Archives for posts with tag: domhnall gleeson

In our continuing obsession with robots and how they’ll probably take over the world and murder us comes the entry Ex Machina. I seem to recall a lot of hype about how ground-breaking and intelligent it was. I disagree on at least one of those points.

Nathan (Oscar Isaac) is a tech billionaire who is developing humanoid AIs in his remote mansion, because obviously he is. Caleb (Domhnall Gleeson) is a peon in his company who wins a contest to go meet the AI. Ava (Alicia Vikander) is the AI. Amid very stylish surroundings, Nathan is a giant creep, Caleb is creeped out, Ava is a really convincing robot.

MV5BMTUxNzc0OTIxMV5BMl5BanBnXkFtZTgwNDI3NzU2NDE@._V1_UX182_CR0,0,182,268_AL_.jpgTo its credit, this movie addresses a few issues that often come up in this scenario, like “why does the AI have to be a sexy lady?” The answer to that is that Nathan is a creepy weirdo, which is at least stereotypically probable. “Why does Oscar Isaac have that terrible beard?” goes unanswered. “How did we get to the point where AIs are really plausible sexy ladies without a lot of hiccups?” is, however, terrifyingly answered by a gallery of uncanny valley failed AIs. “Can robots dance?” is a glorious yes.

This movie did, at least, kind of consider how robots might think and how this may or may not make them want to kill us all.

On the other hand, I don’t know about you, but I watched Battlestar Galactica, so….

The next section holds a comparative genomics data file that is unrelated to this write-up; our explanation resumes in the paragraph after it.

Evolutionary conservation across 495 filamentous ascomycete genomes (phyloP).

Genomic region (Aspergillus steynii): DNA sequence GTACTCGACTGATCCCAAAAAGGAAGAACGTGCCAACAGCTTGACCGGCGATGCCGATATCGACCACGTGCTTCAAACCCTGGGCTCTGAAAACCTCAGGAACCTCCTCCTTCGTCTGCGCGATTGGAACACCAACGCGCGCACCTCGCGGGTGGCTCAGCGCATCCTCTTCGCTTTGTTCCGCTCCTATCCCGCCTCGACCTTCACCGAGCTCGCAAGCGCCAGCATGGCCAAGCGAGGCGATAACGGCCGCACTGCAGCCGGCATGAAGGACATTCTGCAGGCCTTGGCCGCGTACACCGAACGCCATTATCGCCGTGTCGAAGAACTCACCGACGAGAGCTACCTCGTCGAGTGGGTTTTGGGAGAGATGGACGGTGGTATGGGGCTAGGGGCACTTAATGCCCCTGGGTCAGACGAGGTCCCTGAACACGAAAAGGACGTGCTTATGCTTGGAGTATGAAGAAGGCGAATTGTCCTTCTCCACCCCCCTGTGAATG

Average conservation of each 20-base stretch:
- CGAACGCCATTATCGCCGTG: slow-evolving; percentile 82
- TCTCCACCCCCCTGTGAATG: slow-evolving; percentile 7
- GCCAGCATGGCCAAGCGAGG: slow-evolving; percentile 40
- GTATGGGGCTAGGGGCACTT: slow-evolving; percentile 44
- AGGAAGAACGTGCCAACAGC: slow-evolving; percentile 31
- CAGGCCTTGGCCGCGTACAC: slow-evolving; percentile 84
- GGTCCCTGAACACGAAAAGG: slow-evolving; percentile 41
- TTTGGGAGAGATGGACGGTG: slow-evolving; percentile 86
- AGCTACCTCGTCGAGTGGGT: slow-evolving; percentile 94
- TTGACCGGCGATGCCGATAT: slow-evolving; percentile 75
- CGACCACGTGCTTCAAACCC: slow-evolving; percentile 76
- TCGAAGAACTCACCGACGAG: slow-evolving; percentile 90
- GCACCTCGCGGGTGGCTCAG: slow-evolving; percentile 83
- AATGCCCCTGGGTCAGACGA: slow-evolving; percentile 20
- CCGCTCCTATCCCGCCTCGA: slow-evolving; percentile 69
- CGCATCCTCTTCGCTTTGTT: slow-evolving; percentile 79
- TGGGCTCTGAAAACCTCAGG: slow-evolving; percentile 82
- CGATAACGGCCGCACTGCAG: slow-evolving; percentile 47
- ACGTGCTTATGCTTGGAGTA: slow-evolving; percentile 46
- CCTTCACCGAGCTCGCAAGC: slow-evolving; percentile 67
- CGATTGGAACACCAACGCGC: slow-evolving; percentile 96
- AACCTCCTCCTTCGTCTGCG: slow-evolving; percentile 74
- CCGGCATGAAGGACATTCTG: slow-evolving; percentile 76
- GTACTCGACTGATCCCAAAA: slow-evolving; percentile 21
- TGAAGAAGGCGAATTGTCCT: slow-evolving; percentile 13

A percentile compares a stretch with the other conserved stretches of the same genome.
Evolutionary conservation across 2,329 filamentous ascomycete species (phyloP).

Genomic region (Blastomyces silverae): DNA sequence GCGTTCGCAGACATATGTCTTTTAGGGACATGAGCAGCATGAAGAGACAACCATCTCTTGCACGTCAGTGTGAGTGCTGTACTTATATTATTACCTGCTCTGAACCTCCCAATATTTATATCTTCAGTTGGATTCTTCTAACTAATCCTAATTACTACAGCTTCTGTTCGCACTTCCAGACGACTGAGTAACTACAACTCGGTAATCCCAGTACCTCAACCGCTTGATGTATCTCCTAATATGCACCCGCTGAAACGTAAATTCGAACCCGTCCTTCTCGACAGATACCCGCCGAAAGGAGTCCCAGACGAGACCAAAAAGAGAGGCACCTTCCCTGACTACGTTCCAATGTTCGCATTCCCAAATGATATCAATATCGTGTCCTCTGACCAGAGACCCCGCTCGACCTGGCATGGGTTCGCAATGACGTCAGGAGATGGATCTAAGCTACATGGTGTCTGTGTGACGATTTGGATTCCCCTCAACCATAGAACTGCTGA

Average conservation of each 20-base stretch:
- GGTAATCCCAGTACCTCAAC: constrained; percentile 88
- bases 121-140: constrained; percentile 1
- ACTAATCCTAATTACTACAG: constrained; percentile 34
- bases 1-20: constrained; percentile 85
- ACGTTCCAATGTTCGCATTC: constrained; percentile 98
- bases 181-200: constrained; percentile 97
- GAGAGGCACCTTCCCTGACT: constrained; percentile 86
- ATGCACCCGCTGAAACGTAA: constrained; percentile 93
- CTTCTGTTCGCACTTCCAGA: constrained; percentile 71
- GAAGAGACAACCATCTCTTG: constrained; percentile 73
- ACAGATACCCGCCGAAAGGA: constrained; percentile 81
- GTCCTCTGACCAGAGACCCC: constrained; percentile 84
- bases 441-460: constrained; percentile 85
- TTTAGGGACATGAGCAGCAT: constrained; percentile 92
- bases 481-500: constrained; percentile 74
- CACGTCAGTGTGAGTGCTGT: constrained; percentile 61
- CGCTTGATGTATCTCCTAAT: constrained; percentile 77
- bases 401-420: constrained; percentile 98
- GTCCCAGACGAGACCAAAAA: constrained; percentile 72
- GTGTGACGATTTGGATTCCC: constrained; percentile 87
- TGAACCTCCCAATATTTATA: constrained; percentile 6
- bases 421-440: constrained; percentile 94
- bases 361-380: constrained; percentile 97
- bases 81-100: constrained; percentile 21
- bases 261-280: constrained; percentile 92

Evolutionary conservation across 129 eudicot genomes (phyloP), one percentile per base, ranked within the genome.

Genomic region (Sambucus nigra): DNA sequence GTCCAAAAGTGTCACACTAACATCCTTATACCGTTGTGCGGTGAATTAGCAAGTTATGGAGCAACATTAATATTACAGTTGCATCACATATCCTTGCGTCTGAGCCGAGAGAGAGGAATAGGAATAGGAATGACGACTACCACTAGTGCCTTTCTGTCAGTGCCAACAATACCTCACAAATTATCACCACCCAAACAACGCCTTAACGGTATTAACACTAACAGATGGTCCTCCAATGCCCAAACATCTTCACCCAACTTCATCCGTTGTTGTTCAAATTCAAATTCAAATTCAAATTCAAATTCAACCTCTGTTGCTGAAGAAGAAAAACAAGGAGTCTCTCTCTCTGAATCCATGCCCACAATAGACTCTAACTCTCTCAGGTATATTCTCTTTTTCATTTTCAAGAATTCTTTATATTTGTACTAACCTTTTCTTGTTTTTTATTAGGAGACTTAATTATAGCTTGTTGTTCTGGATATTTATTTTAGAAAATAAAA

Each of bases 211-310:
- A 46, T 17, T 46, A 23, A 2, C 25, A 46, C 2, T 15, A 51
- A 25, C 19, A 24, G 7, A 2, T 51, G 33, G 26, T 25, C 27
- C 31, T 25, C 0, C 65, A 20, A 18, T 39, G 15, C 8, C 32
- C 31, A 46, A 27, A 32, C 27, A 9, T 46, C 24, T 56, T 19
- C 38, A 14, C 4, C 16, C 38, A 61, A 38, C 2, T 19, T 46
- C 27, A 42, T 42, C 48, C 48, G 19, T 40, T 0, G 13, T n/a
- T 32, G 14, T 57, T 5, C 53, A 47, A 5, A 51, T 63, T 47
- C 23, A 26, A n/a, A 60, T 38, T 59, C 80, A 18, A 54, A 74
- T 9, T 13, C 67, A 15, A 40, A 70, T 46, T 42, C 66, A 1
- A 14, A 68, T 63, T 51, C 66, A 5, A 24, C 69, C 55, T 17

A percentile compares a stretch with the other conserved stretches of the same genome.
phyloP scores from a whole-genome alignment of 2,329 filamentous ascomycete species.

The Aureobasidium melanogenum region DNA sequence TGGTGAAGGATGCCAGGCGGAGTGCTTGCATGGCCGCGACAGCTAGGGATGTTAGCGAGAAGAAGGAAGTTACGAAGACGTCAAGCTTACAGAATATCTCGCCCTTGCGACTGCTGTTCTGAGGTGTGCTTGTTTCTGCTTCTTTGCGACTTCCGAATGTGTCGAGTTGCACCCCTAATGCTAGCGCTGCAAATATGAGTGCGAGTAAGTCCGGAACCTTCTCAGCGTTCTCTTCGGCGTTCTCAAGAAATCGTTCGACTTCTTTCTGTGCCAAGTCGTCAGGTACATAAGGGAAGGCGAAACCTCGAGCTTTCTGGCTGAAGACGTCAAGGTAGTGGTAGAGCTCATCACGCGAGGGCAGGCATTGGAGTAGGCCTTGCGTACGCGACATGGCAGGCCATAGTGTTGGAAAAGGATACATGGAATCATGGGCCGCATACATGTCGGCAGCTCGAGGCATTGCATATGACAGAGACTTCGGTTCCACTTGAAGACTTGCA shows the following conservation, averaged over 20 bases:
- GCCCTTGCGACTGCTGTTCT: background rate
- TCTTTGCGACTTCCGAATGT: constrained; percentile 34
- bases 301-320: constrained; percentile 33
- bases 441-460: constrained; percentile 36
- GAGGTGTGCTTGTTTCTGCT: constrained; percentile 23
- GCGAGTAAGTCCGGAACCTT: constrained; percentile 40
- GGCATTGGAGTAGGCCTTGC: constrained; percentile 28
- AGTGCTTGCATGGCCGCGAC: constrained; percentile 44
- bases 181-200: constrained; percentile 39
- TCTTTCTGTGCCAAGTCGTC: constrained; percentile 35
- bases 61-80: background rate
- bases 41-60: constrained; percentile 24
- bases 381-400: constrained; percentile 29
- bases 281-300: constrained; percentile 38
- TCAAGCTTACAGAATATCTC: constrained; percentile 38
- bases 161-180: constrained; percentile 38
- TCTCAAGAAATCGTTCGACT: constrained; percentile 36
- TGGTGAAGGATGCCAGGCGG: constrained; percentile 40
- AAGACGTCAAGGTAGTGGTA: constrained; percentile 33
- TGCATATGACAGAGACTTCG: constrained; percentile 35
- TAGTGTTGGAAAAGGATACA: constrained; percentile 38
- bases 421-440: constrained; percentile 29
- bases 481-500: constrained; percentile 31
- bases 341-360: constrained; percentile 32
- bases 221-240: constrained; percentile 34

Director: Alex Garland
Rating: R
Length: 108 minutes
Score: 4/5

About Time is not Richard Curtis’s best. Now, that’s not a huge insult; among Richard Curtis’s writing and producing credits we count Four Weddings and a Funeral and all four Black Adder series, plus the shorts. And of course he directed Love Actually, which joined the Christmas viewing canon immediately upon release–no small feat. (But I hated Notting Hill, because it is garbage.)

A lot of the things about About Time are classic Richard Curtis: a young man, pleasingly awkward with girls, has moderate adventures, a quirky family and friend group, and an inexplicably posh background of which he seems unaware. But it lacks the magic of previous installments, perhaps because he’s not trying very hard any more, and peripheral characters are drawn with a crayon in the fist, not his trademark deft pencil. The voiceover is such a crutch, as well. Cute and reasonable in Bridget Jones’s Diary, perhaps necessary in Love Actually, totally played out and irritating here. Just write a film that shows us all we need to know.